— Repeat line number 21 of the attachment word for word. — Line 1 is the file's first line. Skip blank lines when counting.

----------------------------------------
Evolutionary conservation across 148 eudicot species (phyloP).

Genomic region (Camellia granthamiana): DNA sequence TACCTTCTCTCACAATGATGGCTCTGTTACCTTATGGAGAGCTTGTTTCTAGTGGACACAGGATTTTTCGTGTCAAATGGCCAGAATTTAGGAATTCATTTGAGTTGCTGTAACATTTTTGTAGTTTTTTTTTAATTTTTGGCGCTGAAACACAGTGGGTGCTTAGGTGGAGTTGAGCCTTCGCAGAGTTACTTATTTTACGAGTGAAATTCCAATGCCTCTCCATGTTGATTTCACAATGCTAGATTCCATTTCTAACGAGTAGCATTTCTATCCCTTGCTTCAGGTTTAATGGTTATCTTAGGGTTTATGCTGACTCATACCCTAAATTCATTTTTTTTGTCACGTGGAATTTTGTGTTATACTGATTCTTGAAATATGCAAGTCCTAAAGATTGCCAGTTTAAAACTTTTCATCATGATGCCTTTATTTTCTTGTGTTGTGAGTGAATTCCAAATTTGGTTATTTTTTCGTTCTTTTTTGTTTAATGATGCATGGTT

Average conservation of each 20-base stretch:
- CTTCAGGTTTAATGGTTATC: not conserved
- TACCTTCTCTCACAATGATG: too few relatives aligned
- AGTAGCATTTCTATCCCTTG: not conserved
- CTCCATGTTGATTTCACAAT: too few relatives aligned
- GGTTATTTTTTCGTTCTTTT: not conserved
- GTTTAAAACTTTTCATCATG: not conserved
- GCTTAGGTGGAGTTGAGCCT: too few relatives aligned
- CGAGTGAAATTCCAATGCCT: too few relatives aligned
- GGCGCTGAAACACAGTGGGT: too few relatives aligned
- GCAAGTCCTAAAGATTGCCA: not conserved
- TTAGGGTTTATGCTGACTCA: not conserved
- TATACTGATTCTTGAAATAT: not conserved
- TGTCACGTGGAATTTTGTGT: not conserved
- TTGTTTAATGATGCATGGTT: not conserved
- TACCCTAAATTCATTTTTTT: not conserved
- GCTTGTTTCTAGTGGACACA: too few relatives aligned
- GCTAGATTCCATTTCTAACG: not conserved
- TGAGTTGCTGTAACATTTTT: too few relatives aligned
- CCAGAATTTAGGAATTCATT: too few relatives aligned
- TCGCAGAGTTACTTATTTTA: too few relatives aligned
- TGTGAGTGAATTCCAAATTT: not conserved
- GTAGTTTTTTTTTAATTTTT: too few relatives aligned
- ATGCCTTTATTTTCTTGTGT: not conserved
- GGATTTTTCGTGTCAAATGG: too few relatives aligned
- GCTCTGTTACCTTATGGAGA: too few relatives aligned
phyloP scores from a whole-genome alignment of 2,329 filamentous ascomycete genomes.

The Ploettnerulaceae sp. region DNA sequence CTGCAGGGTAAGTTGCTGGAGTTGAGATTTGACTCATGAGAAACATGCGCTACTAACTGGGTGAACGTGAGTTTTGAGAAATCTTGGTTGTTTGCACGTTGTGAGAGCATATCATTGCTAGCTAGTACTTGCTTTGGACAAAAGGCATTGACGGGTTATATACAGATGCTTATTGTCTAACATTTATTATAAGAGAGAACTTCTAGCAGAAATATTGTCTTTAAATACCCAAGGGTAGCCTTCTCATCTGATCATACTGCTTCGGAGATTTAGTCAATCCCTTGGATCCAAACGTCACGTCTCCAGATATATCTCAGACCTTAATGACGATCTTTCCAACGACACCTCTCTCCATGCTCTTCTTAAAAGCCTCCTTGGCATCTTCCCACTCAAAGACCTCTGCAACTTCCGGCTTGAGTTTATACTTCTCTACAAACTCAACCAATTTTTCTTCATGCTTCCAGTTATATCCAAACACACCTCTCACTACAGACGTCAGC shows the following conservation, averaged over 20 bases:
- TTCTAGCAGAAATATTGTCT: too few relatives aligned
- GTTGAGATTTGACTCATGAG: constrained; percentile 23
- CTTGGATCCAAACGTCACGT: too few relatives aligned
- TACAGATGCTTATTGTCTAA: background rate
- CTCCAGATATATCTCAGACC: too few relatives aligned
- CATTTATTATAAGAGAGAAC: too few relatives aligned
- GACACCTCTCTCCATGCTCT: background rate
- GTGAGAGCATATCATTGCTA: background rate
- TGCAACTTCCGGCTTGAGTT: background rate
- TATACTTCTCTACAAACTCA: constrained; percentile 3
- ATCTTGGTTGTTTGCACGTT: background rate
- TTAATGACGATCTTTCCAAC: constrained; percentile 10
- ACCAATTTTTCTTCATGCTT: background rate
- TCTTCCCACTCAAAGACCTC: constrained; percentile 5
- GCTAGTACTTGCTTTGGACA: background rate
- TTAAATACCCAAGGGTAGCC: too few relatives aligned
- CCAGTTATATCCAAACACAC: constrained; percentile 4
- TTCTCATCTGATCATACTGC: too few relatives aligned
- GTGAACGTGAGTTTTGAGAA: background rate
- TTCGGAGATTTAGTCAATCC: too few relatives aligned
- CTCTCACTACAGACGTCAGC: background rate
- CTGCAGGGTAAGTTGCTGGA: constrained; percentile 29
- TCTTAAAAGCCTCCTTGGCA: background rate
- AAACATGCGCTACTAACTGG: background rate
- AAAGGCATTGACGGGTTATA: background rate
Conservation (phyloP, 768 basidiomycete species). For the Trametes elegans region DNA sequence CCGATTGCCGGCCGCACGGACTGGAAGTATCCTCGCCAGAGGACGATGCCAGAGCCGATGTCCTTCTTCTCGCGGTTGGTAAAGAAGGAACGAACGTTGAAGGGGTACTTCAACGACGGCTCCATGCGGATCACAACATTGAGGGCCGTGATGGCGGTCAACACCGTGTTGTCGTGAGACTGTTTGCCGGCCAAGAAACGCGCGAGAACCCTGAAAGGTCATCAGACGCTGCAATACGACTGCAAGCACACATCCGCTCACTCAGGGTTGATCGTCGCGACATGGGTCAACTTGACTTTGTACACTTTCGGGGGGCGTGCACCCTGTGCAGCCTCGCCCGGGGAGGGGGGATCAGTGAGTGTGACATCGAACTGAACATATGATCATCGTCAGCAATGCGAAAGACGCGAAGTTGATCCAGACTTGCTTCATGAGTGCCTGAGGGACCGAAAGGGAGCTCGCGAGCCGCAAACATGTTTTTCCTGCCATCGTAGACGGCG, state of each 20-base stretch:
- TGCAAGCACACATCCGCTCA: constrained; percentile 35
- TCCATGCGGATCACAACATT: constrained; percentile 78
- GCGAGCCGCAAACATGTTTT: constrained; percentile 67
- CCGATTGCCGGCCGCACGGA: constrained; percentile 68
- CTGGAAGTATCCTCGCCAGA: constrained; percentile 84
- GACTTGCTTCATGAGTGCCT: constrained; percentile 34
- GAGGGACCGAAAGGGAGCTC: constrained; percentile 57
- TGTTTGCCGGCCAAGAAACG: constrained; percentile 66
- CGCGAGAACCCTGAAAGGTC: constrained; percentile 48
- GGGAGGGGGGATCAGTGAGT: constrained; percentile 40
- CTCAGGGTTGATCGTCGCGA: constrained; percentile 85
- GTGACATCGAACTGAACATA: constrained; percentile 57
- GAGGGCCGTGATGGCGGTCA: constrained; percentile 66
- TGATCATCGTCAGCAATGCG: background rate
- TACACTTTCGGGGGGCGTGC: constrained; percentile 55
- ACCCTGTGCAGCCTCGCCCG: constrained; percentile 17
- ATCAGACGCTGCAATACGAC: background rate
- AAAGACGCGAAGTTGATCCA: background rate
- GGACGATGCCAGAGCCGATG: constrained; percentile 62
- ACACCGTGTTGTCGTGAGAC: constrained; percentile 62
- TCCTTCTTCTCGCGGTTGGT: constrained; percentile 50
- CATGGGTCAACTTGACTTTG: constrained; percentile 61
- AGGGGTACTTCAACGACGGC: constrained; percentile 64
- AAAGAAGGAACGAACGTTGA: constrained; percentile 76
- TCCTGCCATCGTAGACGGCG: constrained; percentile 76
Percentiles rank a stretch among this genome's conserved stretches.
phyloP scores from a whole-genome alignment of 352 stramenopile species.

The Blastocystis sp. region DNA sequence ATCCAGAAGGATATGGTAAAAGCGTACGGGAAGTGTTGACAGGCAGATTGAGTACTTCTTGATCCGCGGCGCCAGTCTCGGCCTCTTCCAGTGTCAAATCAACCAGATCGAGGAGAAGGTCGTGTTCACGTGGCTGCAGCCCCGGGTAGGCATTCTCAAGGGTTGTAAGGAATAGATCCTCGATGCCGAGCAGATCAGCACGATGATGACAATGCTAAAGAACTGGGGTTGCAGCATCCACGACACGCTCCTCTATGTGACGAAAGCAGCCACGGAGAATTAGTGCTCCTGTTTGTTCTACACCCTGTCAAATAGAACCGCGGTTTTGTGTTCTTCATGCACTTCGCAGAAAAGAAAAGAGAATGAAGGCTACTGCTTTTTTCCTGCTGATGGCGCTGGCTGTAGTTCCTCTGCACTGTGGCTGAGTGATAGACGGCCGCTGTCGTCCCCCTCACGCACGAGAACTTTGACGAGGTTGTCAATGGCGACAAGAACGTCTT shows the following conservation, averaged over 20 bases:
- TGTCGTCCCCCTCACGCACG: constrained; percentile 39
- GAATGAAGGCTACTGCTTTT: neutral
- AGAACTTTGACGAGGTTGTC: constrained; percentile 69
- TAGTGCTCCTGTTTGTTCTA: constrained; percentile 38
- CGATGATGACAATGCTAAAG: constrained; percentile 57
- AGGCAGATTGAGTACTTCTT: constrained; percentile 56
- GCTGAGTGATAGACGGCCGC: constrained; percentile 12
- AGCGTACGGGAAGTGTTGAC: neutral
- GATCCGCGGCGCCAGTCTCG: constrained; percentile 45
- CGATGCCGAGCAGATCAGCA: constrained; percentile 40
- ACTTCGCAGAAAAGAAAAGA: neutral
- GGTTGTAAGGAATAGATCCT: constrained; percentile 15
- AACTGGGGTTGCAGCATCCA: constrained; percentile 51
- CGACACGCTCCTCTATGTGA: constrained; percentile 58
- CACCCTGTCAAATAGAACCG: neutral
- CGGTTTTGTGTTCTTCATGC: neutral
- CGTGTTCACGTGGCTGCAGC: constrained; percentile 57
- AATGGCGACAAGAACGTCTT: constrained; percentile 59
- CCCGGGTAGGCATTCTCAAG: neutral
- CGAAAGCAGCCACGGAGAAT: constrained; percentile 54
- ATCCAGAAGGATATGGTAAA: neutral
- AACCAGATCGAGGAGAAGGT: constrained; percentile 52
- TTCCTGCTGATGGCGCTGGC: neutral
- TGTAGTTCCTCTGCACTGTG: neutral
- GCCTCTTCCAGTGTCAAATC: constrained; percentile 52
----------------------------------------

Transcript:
- TGAGTTGCTGTAACATTTTT: too few relatives aligned